Dan Fogelberg (1951 – 2007)

Dan Fogelberg (1951 – 2007)
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Dan Fogelberg, local boy here (central Illinois) passes away on Beethoven’s birthday. I used to sing Dan’s songs “Face the Fire” and "There’s a Place in the World for a Gambler" when I was learning guitar. “Face the Fire” was his anti-nuclear anthem, after the Three Mile Island accident.

In 1980 I saw Dan up close, playing for 150,000 anti-nuke activists on the capital lawn in Washington DC. He had changed the chorus of “Gambler” into a solar power thing. Everyone was singing along “Let it shine, oh let it shine” with our arms swaying in the air. He kept repeating the chorus and we wereall singing along so that Jimmy Carter could hear us in the White House.

The WHOLE CROWD was swaying back and forth with our arms in the air, and the place was packed like sardines. At the end of the song, people had moved forward towards the stage and we discovered were so tightly together that we couldn’t get our arms back down. We were laughing, couldn’t find a place to bring down one elbow at a time. It was cosmic. Thank you for that moment, Dan! You were a soldier in the environmental army. The Earth will miss ya.

Prostate cancer got Dan at age 56. Prostate is the number one cancer for American men, ahead of colon cancer and lung cancer. It got Zappa in 1993 at age 52, and I started eating healthy salads in his honor. Stan Musial is hanging on with prostate cancer at age 87. They say when younger men get prostate cancer, it is much more virulent.

I heard that the body naturally makes a chemical that protects against prostate cancer, and about 10% of men have a deficiency in that chemical, which puts them at greater risk. This chemical is also found in the cruciferous vegetables; broccoli, radish, and cauliflower. For 14 years now I have been eating what I call a “Zappa Salad” with plenty of radish and cauliflower. I used to add raw broccoli, but I now prefer broccoli steamed with cheese, rather than in my salads.


Here’s the wikipedia bio on Dan…

Daniel "Dan" Grayling Fogelberg (August 13, 1951 – December 16, 2007) was an American singer, songwriter, and multi-instrumentalist, whose music was inspired by sources as diverse as folk, pop, classical, jazz, and bluegrass music.

Dan Fogelberg, the youngest of Lawrence and Margaret (Young) Fogelberg’s three sons, was born in Peoria, Illinois. His father was a high school band director who spent most of his career at Peoria Woodruff High School and Pekin High School, and his mother was a pianist. (His father would later be the inspiration for the song "Leader of the Band".) Using a Mel Bay course book, Dan taught himself to play a Hawaiian slide guitar his grandfather gave to him; he also learned to play the piano. He started his music career at age 14 when he joined his first band, The Clan, which paid homage to The Beatles. His second band was another cover combo, The Coachmen, which, in 1967, released two singles on Ledger Records: "Maybe Time Will Let Me Forget" and "Don’t Want To Lose Her."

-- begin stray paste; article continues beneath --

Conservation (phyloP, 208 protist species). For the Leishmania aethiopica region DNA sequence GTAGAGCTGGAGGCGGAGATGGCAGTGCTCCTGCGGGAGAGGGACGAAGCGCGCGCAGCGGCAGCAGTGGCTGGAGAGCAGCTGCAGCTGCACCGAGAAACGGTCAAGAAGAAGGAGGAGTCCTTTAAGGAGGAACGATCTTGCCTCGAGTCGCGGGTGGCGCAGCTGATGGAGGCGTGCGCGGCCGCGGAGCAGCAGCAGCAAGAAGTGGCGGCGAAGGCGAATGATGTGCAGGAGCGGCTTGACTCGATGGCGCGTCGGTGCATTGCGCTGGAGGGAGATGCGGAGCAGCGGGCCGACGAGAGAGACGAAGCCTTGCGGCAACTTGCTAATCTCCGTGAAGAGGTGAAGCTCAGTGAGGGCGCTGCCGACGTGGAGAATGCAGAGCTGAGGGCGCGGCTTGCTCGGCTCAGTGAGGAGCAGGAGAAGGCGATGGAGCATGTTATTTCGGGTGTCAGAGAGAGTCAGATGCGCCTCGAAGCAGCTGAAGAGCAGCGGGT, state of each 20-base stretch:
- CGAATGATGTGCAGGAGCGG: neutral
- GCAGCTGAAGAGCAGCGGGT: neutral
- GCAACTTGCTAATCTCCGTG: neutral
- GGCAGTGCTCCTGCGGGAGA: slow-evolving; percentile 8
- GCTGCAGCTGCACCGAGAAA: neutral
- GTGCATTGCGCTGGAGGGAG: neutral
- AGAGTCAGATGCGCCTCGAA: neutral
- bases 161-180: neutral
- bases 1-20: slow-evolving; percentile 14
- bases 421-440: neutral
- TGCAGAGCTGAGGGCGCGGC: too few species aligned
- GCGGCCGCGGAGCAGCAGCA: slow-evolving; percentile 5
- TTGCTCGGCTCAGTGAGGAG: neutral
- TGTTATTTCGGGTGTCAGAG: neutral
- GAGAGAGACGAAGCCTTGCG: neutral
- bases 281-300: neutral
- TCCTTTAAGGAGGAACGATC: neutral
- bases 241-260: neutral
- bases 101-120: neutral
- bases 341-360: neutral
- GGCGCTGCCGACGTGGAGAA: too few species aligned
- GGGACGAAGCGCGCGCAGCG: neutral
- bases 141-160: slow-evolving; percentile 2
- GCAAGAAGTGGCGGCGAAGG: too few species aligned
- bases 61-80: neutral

After graduating from Woodruff High School in 1969, he studied theater arts and painting at the University of Illinois at Urbana-Champaign and began performing as a solo acoustic player in area coffeehouses. There, he was discovered in 1971 by Irving Azoff. Fogelberg and Azoff, who started his music-management career promoting another Illinois act, REO Speedwagon, moved to California to seek their fortunes. Fogelberg became a session musician who played with pop-folk artists like Van Morrison. In 1972, he released his debut album Home Free to lukewarm response. His second effort was much more successful: the 1974 Joe Walsh-produced album Souvenirs and its hit song "Part of the Plan" made him a major star.

Following Souvenirs, Fogelberg released a string of gold and platinum albums Captured Angel in 1975; his masterpiece Nether Lands in 1977 and found commercial success with songs like "The Power of Gold," "The Language of Love," and "Lonely in Love". His 1978 Twin Sons of Different Mothers was the first of two collaborations with jazz flutist Tim Weisberg. 1979’s Phoenix was his most successful with "Longer" which became a wedding standard. The Innocent Age, released in October 1981, reached the peak of critical and popular acclaim. The double album "song cycle" included three of his biggest hits: "Leader of the Band," "Hard To Say," and "Same Old Lang Syne," based on a real-life accidental meeting with a former girlfriend. in 1984 he rocked again with Windows And Walls